Most dengue infections transmitted in and around home
Transmission of the mosquito-borne dengue virus appears to be largely driven by infections centered in and around the home, with the majority of cases related to one another occurring in people who live less than 200 meters apart, new research led by the Johns Hopkins Bloomberg School of Public Health and the University of Florida suggests.
NIH/National Institute of Allergy and Infectious Diseases, National Science Foundation, Global Emerging Infections Surveillance and Response System, Armed Services Health Surveillance Health Center

Contact: Stephanie Desmon
Johns Hopkins University Bloomberg School of Public Health

Public Release: 22-Mar-2017
New England Journal of Medicine
New low-cost rotavirus vaccine could reduce disease burden in developing countries
A new vaccine for rotavirus was found to be 66.7 percent effective in preventing severe gastroenteritis caused by the virus, according to a new study from researchers at Harvard T.H. Chan School of Public Health and Epicentre, Paris.
Médecins Sans Frontières, Kavli Foundation

Contact: Todd Datz
Harvard T.H. Chan School of Public Health

Public Release: 21-Mar-2017
Sussex Drug Discovery Centre & ReViral reach clinical trial with lung virus treatment
Sussex Drug Discovery Centre & ReViral reached a clinical trial with a 'game changer' treatment for respiratory syncytial virus.

Contact: Lynsey Ford
University of Sussex

Public Release: 21-Mar-2017
Interferon drug shows promise in treating Ebola
A pilot study of a class of drugs used to treat hepatitis and some forms of multiple sclerosis has been shown for the first time to ease symptoms of Ebola patients, while also increasing their survival.
Canadian Institutes of Health Research, European Mobile Laboratory

Contact: Alex Radkewycz
University Health Network

Public Release: 21-Mar-2017
Molecular Biology and Evolution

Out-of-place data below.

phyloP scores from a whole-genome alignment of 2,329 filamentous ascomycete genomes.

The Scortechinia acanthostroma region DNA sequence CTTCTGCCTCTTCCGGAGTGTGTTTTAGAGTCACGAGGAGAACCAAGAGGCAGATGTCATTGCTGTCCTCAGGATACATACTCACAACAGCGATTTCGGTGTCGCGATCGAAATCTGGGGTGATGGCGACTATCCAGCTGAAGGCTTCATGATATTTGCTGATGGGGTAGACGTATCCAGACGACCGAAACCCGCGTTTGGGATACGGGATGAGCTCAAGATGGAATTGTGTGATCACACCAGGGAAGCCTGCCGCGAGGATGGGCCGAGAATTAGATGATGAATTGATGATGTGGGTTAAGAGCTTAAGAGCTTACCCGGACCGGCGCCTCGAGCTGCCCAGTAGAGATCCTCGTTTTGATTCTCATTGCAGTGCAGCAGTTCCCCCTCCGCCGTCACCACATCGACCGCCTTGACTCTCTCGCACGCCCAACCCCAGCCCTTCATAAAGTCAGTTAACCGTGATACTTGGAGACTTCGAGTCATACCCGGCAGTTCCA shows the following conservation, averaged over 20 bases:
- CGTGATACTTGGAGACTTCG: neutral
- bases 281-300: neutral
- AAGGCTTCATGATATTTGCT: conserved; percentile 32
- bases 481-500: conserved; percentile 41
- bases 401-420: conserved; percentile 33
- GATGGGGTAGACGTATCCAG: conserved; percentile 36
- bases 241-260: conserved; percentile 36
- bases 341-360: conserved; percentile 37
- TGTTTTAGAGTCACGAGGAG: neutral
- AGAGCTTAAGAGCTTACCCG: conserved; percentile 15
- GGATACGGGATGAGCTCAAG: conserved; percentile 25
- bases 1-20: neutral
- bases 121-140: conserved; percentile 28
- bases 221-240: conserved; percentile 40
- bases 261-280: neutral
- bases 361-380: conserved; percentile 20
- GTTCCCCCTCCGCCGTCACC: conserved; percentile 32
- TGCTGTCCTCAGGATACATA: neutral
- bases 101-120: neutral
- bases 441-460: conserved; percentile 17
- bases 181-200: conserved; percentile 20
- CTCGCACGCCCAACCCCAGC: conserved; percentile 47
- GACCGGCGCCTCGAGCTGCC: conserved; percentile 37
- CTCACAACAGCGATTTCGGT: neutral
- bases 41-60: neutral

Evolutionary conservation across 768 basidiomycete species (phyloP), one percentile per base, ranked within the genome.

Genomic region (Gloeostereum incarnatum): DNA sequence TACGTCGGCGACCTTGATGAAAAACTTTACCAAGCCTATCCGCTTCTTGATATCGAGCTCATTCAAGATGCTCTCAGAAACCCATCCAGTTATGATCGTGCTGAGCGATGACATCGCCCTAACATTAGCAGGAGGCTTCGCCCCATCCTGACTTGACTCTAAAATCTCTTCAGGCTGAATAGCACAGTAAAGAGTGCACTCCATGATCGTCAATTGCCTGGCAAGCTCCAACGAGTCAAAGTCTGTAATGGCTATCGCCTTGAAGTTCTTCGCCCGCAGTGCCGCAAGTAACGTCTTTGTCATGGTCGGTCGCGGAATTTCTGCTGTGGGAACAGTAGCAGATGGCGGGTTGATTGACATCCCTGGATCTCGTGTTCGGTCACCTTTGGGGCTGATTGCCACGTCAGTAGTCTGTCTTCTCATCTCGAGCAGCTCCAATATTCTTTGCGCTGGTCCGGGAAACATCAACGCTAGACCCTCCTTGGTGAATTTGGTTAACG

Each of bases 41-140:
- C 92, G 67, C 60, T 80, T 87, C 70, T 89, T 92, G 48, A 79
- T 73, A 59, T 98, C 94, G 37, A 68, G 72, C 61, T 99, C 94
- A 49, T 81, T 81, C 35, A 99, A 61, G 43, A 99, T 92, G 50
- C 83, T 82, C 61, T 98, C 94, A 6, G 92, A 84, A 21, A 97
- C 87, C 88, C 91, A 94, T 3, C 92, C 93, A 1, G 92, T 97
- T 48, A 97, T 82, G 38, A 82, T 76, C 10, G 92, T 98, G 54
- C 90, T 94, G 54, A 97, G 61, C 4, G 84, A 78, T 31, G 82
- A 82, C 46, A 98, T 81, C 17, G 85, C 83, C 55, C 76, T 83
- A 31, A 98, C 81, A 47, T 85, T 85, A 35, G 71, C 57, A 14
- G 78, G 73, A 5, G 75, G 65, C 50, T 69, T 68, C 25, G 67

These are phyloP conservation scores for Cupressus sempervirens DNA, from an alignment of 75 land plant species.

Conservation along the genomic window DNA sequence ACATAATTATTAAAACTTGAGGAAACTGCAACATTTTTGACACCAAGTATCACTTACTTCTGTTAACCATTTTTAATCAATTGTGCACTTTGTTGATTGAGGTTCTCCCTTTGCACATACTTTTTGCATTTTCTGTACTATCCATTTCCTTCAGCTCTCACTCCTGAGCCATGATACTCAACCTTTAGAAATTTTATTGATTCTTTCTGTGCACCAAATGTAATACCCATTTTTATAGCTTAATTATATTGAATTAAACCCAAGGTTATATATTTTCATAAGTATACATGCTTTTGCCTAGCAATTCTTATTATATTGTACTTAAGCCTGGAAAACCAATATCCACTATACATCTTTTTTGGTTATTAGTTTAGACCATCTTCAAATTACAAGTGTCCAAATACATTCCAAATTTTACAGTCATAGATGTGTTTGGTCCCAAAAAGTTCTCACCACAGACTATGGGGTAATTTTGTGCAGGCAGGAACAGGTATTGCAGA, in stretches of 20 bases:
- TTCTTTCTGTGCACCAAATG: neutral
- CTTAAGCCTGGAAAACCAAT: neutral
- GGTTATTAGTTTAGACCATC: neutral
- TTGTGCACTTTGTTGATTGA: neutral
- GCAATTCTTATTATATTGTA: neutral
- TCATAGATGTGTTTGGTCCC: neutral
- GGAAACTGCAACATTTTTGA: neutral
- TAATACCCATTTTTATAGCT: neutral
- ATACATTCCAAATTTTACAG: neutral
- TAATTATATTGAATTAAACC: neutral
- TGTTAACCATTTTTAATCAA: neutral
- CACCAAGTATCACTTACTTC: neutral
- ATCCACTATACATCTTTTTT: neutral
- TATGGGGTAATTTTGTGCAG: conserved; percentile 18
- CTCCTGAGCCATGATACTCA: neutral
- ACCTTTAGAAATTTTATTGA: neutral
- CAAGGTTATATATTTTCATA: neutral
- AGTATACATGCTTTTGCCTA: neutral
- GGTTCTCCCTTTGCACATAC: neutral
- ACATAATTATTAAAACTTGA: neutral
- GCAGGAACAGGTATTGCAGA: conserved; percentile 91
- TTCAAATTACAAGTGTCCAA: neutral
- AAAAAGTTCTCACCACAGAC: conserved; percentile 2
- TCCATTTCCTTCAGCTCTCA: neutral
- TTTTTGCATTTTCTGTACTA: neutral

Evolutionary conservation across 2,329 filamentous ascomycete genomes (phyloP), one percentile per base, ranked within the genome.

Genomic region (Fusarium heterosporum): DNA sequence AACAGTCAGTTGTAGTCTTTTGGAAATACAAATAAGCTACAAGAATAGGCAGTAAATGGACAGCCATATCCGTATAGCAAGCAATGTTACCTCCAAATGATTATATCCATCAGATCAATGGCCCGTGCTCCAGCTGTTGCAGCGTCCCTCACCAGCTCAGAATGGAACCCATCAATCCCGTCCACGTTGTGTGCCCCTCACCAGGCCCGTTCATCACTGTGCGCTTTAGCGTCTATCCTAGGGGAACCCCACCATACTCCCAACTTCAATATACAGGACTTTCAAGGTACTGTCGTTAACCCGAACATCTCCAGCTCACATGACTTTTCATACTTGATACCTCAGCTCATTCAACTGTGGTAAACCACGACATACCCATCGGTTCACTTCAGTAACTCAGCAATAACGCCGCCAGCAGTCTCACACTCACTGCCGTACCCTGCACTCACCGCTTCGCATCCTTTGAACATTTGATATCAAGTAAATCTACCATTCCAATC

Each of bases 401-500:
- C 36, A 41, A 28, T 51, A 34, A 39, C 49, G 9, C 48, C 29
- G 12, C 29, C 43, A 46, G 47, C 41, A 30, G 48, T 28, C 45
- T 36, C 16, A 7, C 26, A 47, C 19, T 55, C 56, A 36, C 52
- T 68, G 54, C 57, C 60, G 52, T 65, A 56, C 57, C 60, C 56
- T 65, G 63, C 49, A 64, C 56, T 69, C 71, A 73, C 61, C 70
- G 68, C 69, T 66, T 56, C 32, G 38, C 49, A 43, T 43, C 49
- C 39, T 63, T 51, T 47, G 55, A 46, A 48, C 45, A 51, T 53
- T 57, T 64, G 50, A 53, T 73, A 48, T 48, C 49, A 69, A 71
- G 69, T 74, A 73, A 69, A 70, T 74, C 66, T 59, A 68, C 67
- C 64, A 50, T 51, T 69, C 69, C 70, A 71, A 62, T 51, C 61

HIV co-infection influences natural selection on M. tuberculosis
While M. tuberculosis has been evolving with humans for thousands of years, HIV co-infections create host immunological environments that this bacterium has not encountered before and could, therefore, be nudging it to evolve new characteristics. Now, an evolutionary analysis of M. tuberculosis full genome sequences from HIV uninfected and HIV co-infected individuals uncovered specific sites within M. tuberculosis genomes where the bacterium may have been compelled to evolve in response to HIV-1 co-infections.

Contact: Joseph Caspermeyer
Molecular Biology and Evolution (Oxford University Press)

Public Release: 20-Mar-2017
Scientific Reports
Testing for Zika virus: There's an app for that
Add rapid, mobile testing for Zika and other viruses to the list of things that smartphone technology is making possible. Researchers at Sandia National Laboratories have developed a smartphone-controlled, battery-operated diagnostic device that weighs under a pound, costs as little as $100 and can detect Zika, dengue and chikungunya within 30 minutes.

Contact: Jules Bernstein
DOE/Sandia National Laboratories

Public Release: 20-Mar-2017
Proceedings of the National Academy of Sciences
Vaccine, improved treatment are keys to control of a surging HIV pandemic